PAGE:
Time travel

100 years ago, a train ambled from Damascus to Haifa. Now it's coming back - this time from Jordan.

By SYBIL EHRLICH
November 11, 2005 05:34
Time travel

train 88. (photo credit: )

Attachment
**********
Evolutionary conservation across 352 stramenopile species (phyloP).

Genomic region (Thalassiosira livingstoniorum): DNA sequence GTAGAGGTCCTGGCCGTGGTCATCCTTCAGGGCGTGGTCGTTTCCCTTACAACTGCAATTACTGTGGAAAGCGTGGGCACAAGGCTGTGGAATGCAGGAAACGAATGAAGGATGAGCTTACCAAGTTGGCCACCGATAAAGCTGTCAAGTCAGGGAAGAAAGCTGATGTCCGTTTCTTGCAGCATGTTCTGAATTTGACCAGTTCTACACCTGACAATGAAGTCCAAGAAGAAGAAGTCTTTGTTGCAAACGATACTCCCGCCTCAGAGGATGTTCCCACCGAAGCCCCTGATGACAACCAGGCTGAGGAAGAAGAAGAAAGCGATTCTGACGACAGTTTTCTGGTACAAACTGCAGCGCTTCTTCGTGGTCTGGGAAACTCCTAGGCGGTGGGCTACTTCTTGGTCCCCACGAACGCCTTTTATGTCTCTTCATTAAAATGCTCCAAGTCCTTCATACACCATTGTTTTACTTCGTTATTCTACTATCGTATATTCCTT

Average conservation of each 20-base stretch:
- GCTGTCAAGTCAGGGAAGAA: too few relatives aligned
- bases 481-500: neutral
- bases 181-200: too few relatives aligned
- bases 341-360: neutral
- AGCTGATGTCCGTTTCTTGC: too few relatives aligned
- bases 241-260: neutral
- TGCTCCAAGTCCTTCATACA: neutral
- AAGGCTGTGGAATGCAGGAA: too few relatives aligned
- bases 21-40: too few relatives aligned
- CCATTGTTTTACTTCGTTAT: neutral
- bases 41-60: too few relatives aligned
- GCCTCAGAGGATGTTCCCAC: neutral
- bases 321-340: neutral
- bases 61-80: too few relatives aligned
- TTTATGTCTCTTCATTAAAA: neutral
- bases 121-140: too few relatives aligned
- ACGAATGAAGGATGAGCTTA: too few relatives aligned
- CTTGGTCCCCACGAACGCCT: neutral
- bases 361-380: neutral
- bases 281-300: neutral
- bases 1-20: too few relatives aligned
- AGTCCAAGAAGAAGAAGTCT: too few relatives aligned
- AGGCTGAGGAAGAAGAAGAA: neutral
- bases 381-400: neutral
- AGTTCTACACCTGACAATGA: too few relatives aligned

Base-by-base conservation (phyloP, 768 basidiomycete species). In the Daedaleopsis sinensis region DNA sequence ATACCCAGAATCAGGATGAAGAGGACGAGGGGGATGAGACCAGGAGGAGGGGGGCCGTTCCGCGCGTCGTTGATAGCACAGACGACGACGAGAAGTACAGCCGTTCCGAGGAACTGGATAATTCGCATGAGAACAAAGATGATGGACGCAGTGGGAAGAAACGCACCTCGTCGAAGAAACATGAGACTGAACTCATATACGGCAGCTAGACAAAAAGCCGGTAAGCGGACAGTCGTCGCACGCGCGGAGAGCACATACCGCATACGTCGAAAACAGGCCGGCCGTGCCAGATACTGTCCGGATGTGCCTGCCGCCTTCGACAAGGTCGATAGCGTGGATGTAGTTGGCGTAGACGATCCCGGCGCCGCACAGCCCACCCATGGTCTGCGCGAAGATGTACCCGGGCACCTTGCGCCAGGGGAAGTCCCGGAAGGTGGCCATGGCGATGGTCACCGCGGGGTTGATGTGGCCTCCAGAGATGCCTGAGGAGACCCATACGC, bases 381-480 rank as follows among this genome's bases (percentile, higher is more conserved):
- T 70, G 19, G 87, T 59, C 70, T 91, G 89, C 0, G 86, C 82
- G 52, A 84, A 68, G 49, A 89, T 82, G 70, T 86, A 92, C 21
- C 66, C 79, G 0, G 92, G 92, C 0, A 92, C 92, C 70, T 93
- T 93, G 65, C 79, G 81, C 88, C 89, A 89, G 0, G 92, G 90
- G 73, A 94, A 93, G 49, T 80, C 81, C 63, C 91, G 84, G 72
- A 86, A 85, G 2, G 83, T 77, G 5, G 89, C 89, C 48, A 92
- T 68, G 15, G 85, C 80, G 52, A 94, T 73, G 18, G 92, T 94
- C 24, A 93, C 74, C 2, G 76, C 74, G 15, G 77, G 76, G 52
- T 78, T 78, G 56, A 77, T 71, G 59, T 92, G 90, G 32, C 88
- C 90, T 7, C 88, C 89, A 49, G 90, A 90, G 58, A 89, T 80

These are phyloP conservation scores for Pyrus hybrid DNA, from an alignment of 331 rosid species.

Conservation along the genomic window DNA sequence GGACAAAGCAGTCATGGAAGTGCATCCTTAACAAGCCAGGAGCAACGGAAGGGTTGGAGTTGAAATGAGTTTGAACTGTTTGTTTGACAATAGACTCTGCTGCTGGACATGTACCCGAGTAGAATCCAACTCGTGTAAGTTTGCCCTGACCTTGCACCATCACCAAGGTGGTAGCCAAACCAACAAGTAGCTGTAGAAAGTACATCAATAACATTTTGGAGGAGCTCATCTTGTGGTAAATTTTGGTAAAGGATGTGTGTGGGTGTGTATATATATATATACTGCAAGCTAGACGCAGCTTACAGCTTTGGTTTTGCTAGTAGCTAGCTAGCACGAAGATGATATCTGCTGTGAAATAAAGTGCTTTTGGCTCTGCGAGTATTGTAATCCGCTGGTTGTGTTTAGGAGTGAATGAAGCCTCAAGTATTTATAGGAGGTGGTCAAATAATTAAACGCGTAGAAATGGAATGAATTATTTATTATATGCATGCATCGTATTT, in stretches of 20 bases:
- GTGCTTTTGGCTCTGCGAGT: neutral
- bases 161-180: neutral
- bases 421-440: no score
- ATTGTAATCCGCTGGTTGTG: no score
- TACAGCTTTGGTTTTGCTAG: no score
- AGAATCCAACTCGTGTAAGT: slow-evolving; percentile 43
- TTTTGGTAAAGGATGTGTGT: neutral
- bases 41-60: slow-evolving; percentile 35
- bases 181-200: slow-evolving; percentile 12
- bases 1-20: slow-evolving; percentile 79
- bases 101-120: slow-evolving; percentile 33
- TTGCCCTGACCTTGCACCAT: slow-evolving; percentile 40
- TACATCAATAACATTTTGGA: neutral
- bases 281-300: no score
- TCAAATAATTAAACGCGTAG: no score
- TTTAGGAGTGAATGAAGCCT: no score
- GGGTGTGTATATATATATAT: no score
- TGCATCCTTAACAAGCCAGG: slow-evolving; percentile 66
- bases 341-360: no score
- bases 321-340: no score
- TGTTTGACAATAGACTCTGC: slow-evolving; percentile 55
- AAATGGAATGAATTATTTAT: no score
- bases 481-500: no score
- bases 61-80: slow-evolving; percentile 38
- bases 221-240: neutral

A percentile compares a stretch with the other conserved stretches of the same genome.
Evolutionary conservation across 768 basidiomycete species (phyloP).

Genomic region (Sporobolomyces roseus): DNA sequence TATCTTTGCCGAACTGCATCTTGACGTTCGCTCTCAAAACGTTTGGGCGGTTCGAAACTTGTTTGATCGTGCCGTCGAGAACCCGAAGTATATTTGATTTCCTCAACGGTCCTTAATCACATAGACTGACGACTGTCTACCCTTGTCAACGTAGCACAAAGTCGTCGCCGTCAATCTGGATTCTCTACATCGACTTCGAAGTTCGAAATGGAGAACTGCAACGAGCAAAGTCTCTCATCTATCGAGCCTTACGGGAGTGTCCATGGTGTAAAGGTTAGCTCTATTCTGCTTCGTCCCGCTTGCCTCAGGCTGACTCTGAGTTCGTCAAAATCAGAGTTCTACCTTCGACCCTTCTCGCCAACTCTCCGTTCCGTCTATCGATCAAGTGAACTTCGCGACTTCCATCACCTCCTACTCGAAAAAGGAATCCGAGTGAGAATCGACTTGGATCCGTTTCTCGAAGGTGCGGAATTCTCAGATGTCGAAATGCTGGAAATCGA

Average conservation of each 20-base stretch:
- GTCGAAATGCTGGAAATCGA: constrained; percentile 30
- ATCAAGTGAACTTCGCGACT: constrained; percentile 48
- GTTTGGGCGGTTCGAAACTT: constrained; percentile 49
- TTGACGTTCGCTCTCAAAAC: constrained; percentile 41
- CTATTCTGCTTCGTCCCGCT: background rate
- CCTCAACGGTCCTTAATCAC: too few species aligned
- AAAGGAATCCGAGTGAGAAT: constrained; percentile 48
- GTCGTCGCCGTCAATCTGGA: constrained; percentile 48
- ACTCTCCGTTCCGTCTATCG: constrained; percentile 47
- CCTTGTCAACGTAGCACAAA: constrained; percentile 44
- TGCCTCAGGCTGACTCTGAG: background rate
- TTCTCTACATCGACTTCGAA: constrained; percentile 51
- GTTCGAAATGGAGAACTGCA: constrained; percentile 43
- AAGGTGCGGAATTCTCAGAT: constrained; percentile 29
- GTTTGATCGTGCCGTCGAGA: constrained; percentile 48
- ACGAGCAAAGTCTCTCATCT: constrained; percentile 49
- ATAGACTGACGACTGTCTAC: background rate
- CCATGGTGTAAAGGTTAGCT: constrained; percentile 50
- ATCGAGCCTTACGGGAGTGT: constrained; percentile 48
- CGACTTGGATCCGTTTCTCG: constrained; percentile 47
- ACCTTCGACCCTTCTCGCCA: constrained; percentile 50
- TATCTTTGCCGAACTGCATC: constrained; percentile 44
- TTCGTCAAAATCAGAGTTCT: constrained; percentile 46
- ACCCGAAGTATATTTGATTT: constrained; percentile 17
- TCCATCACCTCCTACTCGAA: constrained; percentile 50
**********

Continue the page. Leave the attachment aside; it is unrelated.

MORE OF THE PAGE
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At first there was only one train a day in each direction. It moved slowly and unreliably from Damascus, carrying Muslim pilgrims to and from the holy city of Medina. But somehow the Hejaz Railway line became a legend - and not least of all because, 100 years ago last month, its rails carried the first train to steam out of Haifa and wind across the Jezreel Valley. At the beginning of the 20th century, the Jezreel Valley was an uninhabited, malarial swamp, and Haifa had only 8,500 residents. A railway in such a location might have seemed ridiculous - after all, who would use it? But it was not constructed with the needs of the (nonexistent) local inhabitants in mind. Its purpose was to provide access to the sea, and the topography of the area meant the flat land of the Jezreel Valley was the most appropriate route. The concession from the Syria-Ottoman Railway Company to build a line from Haifa was granted to a Lebanese Christian businessman named Joseph Elias and a British entrepreneur, Robert Pilling, in 1891. Construction began in December 1892, just three months after the country's first railway, from Jaffa to Jerusalem, opened. Work progressed slowly, in part because of bureaucratic delays by the Turkish authorities and a lack of finance. By March 1902, earthworks had reached only as far as Beit She'an, 59 km. from Haifa, and only seven km. of track had been laid. However, in that year the Turkish government paid 155,000 Turkish pounds to buy the concession for the 1,320-km.-long Hejaz Railway, which would give the railway direct access to the sea rather than having to rely on the French railway port at Beirut. This branch, which opened in October 1905, became known in Palestine, and later in Israel, as Rakevet Ha'emek, the Valley Railway. The stations were built for the railway's convenience - where locomotives could take on water, for example. There were originally eight stations in what is today Israel: at Haifa, Tel el-Shamam (Kfar Yehoshua), Afula, Shata (Beit Hashita), Beit She'an, Jisr el-Majamie (Gesher Nehalim), Tzemah and El-Hama (Hamat Gader). The stone buildings must have been an extraordinary sight in the middle of the uninhabited wilderness, and they have certainly stood the test of time. With the exception of Beit Hashita, which is inside the Shata Prison, and Gesher, which was demolished by the IDF to prevent its use as a hideout for terrorists, remains of all these stations can still be seen. The terminus in Haifa was a magnificent building, still standing but no longer open for passengers (although trains heading north from Haifa pass through). The station, today called Haifa East, is the home of the Railway Museum. It was not until after the First World War and the British conquest of Palestine that a line linking Haifa with Lod and the rest of the country was built. THE VALLEY railway brought tremendous development to Haifa. From a population of 8,500 in 1890, it grew to 20,000 on the eve of the First World War. The railway and its associated port brought trade and industry to the town, and factories and workshops were established close to the railway yards. In 1868, a group of German Templers had arrived in the town, many of them professionals at a time when such occupations were virtually unknown in the country. Engineers, surveyors, doctors, farmers and craftsmen of all kinds were instrumental in developing Haifa and the region, and even ran road transport services to Acre and Nazareth, something that was previously unknown. Their skills were much in demand for surveying and building the railway. Afula also received a tremendous boost from the railway. In 1905, it was a tiny Arab village called al-Fula. During the First World War, the British established an army base there, and built a branch line southward to Nablus. The plan was eventually to extend this branch to Jerusalem, but this wasn't the last time a railway plan in this part of the world came to nothing. The modern town of Afula was established in 1924, as an urban center for the agricultural communities that were being founded in the Jezreel Valley in those years. Today, one of the old station buildings is used as a soldiers' club house, and another belongs to the youth department of the Afula Municipality. The water tower is also still standing. Moshav Kfar Yehoshua is the home of the only Valley Railway station whose buildings are all still largely intact. When the railway was built, there was no human habitation at this site, and the station was named Tel Shamam after a local mound, presumably the only distinguishing feature for miles around. After the establishment of the moshav in 1927, the members petitioned Palestine Railways to have the station's name listed in Hebrew as Kfar Yehoshua, a request that was acceded to in 1929. Over the years, as the valley was settled by Jewish pioneers, new stations were built to serve the needs of the population, and the frequency of trains increased. The railway entered folklore, as was the case with so many rural railways throughout the world. Noted for its slowness and unreliability, it was nonetheless a lifeline in an area with no direct connections by road. Members of the kibbutzim and moshavim in the area used the railway to transport themselves and their produce to the metropolis of Haifa, from where they could take another train south to Lod, Tel Aviv, Jerusalem and even Kantara on the Suez Canal. And not only within Palestine was the line used to export goods. Haifa was the most convenient seaport for Syria and what is today Jordan, and goods were transported by rail to Haifa for export overseas. It was also possible to take the train eastward through Beit She'an and Tzemah, and three times a week, by changing at Dera'a in Syria, one could reach Damascus only 10 hours after leaving Haifa! From Tzemah, a boat service ran to Tiberias. In 1934, there were three trains a day (only two on Sundays) from Haifa to Tzemah, taking about three hours according to the official timetable, but trains rarely kept to time. However, even such an unreliable and slow railway was much better than nothing. The ramshackle railway became the stuff of legend. Old-timer Zerubavel Brakin, 85, of Moshav Kfar Yehezkel recalled that when he and his friends were children they used to put nails and coins on the tracks and watch the train flatten them. He remembers that the trains frequently stalled on the ascent near Beit She'an, and they would have to wait an hour or more for an additional locomotive to be brought from Haifa. Brakin confirmed that the stories about getting off the train to pick flowers were true: It was customary to jump off the first coach and then get back on the last one! On the night of June 16/17, 1946, the Hagana blew up one of the railway bridges over the Yarmuk River, disrupting the service between Haifa and Damascus, which was never resumed. Less than two years later, the State of Israel was established, the borders with the surrounding countries were closed, and the Valley Railway ceased operating. However, occasional trains ran from Haifa to Afula into the 1950s. SOME YEARS ago, Israel Railways announced a plan to rebuild the Valley Railway. IR spokesman Benny Naor said building work is expected to start in the next few months, and finish in 2008. He said there will be five stations - at Nesher, Kfar Yehoshua, Kfar Baruch, Afula and Beit She'an. The old station buildings are to be preserved, and new ones built nearby. The projected cost of the railway is NIS 1 billion, according to Naor. The revived railway will not precisely follow the old route, for technical reasons. It will leave the main Haifa-Nahariya line at Lev Hamifratz East. From Beit She'an the line will continue eastward into Jordan, instead of north to Tzemah on Lake Kinneret and thence into Syria, as it did in the old days. The line is planned to cross the Sheikh Hussein Bridge into Irbid, in Jordan, with the Jordanian section funded by the European Union. Passport control and customs inspection at the Israeli-Jordanian border is likely to resemble the process carried out on other railway systems around the world. Although the procedures of crossing the country's borders by train are a novelty to Israelis, in Europe for example, they are standard practice. In addition to the tourism possibilities that the Jordanian section of the line should open up, it will also give Jordan, whose only seaport is at Aqaba, easy access to Haifa and European markets. But the greatest immediate impact is expected to be felt in the Jezreel Valley itself. Afula Mayor Avi Elkabetz said the revived railway would be a turning point in the development of his city. The station, which he hopes will be underground, is planned to be between the upper and lower parts of the city, transforming the road linking them into Afula's main street, with a new library, conservatory and commercial center. This plan has been dubbed "the unification of the Afulas." Elkabetz said the railway, together with Highway 6, will make travel to Haifa and Tel Aviv much easier, transforming Afula from a town on the periphery to a regional center for the surrounding moshavim and kibbutzim. Not everyone is pleased with the decision to rebuild the Valley Railway. Tsur Yariv, the administrator of Moshav Kfar Yehoshua, said the new route would damage the local environment, taking some 300 dunams of agricultural land. If the authorities were more concerned about preserving the landscape, it would be possible to build the railway parallel to the road, thereby constructing what is known as a united transport corridor, he said. Arik Tapiero, the coordinator of transportation policy and environment for the Society for the Protection of Nature in Israel, said that SPNI is not opposed in principle to the rebuilding of the railway from Haifa to Beit She'an and on to Jordan; however, the organization believes the cost is very high, and it is concerned there will not be much demand for such transport, Tapiero said. Also, he said, the line is slated to go on a high embankment at the Yagur junction opposite the kibbutz, which will cause damage to the landscape. Today it is possible to look southward and see the Carmel mountain range clearly, but the embankment will ruin the view. In his opinion the line should be at ground level, or below ground. Eventually, when the line is electrified - as is planned for the entire Israel Railways network - there will be a further problem of destruction of the landscape, because of the electricity poles every 60 to 70 meters. In addition, the line will be an obstacle to animals, in particular gazelles, crossing from the Carmel to Ramot Menashe, Tapiero explained. One thing is certain: The second incarnation of the Valley Railway will transform the area as much as its predecessor did. An exhibition on the Hejaz Railway is on display at the Haifa Municipal Museum, Sderot Ben-Gurion 11, until February 1, 2006. Open every day except Sunday.